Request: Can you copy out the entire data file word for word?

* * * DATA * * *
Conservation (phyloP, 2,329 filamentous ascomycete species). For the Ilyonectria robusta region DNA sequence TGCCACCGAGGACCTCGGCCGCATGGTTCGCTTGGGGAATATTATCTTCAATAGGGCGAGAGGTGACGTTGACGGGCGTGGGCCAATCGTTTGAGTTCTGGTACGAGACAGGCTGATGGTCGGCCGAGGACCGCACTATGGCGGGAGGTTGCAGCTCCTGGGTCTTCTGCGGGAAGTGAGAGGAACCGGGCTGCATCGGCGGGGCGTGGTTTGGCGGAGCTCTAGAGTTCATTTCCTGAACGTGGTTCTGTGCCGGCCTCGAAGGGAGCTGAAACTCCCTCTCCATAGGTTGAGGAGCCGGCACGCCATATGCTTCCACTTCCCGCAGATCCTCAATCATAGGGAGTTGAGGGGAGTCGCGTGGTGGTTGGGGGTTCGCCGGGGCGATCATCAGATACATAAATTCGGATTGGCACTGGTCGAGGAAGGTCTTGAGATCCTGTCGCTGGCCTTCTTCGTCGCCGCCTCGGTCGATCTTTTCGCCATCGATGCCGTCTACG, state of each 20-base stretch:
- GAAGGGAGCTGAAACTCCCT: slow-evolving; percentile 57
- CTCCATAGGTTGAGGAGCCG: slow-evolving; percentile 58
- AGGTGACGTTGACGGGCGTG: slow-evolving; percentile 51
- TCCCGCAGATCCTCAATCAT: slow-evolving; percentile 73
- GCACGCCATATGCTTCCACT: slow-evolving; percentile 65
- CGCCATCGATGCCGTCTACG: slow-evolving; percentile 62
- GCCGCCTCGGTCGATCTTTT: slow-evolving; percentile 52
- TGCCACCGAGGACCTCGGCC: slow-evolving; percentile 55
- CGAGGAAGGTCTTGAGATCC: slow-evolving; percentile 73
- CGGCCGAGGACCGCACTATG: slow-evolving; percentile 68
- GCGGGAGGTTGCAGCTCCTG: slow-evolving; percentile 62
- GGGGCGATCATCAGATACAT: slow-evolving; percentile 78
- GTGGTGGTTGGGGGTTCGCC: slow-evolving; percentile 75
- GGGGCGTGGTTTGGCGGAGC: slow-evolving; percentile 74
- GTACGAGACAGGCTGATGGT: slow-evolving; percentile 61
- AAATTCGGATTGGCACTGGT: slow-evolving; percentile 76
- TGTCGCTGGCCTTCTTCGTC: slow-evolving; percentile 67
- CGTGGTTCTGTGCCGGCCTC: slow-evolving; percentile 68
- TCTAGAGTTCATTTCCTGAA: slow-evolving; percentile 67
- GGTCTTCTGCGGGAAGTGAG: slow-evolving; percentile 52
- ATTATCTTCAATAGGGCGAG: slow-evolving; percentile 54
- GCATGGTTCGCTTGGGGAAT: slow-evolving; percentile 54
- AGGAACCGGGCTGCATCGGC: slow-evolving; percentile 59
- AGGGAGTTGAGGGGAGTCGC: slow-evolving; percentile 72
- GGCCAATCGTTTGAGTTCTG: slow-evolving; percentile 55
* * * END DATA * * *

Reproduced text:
Conservation (phyloP, 2,329 filamentous ascomycete species). For the Ilyonectria robusta region DNA sequence TGCCACCGAGGACCTCGGCCGCATGGTTCGCTTGGGGAATATTATCTTCAATAGGGCGAGAGGTGACGTTGACGGGCGTGGGCCAATCGTTTGAGTTCTGGTACGAGACAGGCTGATGGTCGGCCGAGGACCGCACTATGGCGGGAGGTTGCAGCTCCTGGGTCTTCTGCGGGAAGTGAGAGGAACCGGGCTGCATCGGCGGGGCGTGGTTTGGCGGAGCTCTAGAGTTCATTTCCTGAACGTGGTTCTGTGCCGGCCTCGAAGGGAGCTGAAACTCCCTCTCCATAGGTTGAGGAGCCGGCACGCCATATGCTTCCACTTCCCGCAGATCCTCAATCATAGGGAGTTGAGGGGAGTCGCGTGGTGGTTGGGGGTTCGCCGGGGCGATCATCAGATACATAAATTCGGATTGGCACTGGTCGAGGAAGGTCTTGAGATCCTGTCGCTGGCCTTCTTCGTCGCCGCCTCGGTCGATCTTTTCGCCATCGATGCCGTCTACG, state of each 20-base stretch:
- GAAGGGAGCTGAAACTCCCT: slow-evolving; percentile 57
- CTCCATAGGTTGAGGAGCCG: slow-evolving; percentile 58
- AGGTGACGTTGACGGGCGTG: slow-evolving; percentile 51
- TCCCGCAGATCCTCAATCAT: slow-evolving; percentile 73
- GCACGCCATATGCTTCCACT: slow-evolving; percentile 65
- CGCCATCGATGCCGTCTACG: slow-evolving; percentile 62
- GCCGCCTCGGTCGATCTTTT: slow-evolving; percentile 52
- TGCCACCGAGGACCTCGGCC: slow-evolving; percentile 55
- CGAGGAAGGTCTTGAGATCC: slow-evolving; percentile 73
- CGGCCGAGGACCGCACTATG: slow-evolving; percentile 68
- GCGGGAGGTTGCAGCTCCTG: slow-evolving; percentile 62
- GGGGCGATCATCAGATACAT: slow-evolving; percentile 78
- GTGGTGGTTGGGGGTTCGCC: slow-evolving; percentile 75
- GGGGCGTGGTTTGGCGGAGC: slow-evolving; percentile 74
- GTACGAGACAGGCTGATGGT: slow-evolving; percentile 61
- AAATTCGGATTGGCACTGGT: slow-evolving; percentile 76
- TGTCGCTGGCCTTCTTCGTC: slow-evolving; percentile 67
- CGTGGTTCTGTGCCGGCCTC: slow-evolving; percentile 68
- TCTAGAGTTCATTTCCTGAA: slow-evolving; percentile 67
- GGTCTTCTGCGGGAAGTGAG: slow-evolving; percentile 52
- ATTATCTTCAATAGGGCGAG: slow-evolving; percentile 54
- GCATGGTTCGCTTGGGGAAT: slow-evolving; percentile 54
- AGGAACCGGGCTGCATCGGC: slow-evolving; percentile 59
- AGGGAGTTGAGGGGAGTCGC: slow-evolving; percentile 72
- GGCCAATCGTTTGAGTTCTG: slow-evolving; percentile 55